Sliding Friction and Heat Generation in Pressurized U-Cup Seals Under Low-Speed Reciprocating Conditions

[+] Author and Article Information
T. C. Ovaert, J. A. Badger

The Pennsylvania State University, Department of Mechanical Engineering, 328 Reber Bldg., University Park, PA 16802

J. Tribol 120(2), 325-331 (Apr 01, 1998) (7 pages) doi:10.1115/1.2834430 History: Received November 15, 1996; Revised May 15, 1997; Online January 24, 2008


A test apparatus was designed and constructed to investigate the friction and heat generation characteristics of sliding polymeric U-cup seals used in high-pressure nitrogen gas springs. Tests were run at three speeds; and friction and temperature data were obtained. Seal specimens were examined under a scanning electron microscope before and after each test. Evidence of degradation and thermal softening of the seal material was found for the highest relative speed tests where elevated temperatures were measured. In addition, a semi-empirical transient finite-difference thermal analysis of the rod and the high-pressure chamber in the test apparatus was also developed. Numerical simulations of the three tests were performed using measured friction force data, and temperature predictions from the model were compared with those measured at different locations in the test apparatus. Predicted values exhibited reasonable agreement with the measured values, particularly under steady-state conditions. The variations observed for certain transient conditions appeared to be due to overestimated convective heat transfer coefficients at lower speeds, and due to the transient nature of thermal resistances between the seal cartridge and the high-pressure chamber, which may vary with a change in temperature.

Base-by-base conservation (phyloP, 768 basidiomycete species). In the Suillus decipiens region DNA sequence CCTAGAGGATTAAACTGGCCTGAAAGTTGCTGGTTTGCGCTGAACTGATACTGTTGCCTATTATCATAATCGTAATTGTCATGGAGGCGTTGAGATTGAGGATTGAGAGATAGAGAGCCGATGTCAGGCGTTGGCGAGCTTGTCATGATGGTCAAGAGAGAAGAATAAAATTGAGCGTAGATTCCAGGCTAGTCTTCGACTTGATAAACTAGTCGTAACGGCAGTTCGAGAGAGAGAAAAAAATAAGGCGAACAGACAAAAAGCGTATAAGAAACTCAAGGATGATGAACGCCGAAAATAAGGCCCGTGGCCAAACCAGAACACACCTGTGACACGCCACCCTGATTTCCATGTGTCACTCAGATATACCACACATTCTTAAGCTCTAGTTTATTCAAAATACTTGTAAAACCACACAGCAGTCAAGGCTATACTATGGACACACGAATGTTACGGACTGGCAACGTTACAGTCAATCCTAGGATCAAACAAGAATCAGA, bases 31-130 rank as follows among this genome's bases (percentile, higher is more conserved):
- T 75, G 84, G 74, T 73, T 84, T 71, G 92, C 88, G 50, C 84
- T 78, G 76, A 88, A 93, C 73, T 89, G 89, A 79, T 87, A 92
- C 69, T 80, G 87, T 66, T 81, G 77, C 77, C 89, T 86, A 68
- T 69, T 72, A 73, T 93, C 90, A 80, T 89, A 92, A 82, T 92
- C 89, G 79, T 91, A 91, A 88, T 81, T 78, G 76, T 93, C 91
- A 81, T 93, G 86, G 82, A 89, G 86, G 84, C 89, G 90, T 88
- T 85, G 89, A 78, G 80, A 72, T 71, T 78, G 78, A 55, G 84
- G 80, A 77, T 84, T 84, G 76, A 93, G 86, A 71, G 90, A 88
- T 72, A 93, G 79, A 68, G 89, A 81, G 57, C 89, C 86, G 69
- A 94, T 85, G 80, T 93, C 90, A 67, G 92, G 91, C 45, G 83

Copyright © 1998 by The American Society of Mechanical Engineers
Your Session has timed out. Please sign back in to continue.





Some tools below are only available to our subscribers or users with an online account.

Related Content

Customize your page view by dragging and repositioning the boxes below.

Related Journal Articles
Related eBook Content
Topic Collections

Sorry! You do not have access to this content. For assistance or to subscribe, please contact us:

  • TELEPHONE: 1-800-843-2763 (Toll-free in the USA)
  • EMAIL: asmedigitalcollection@asme.org
Sign In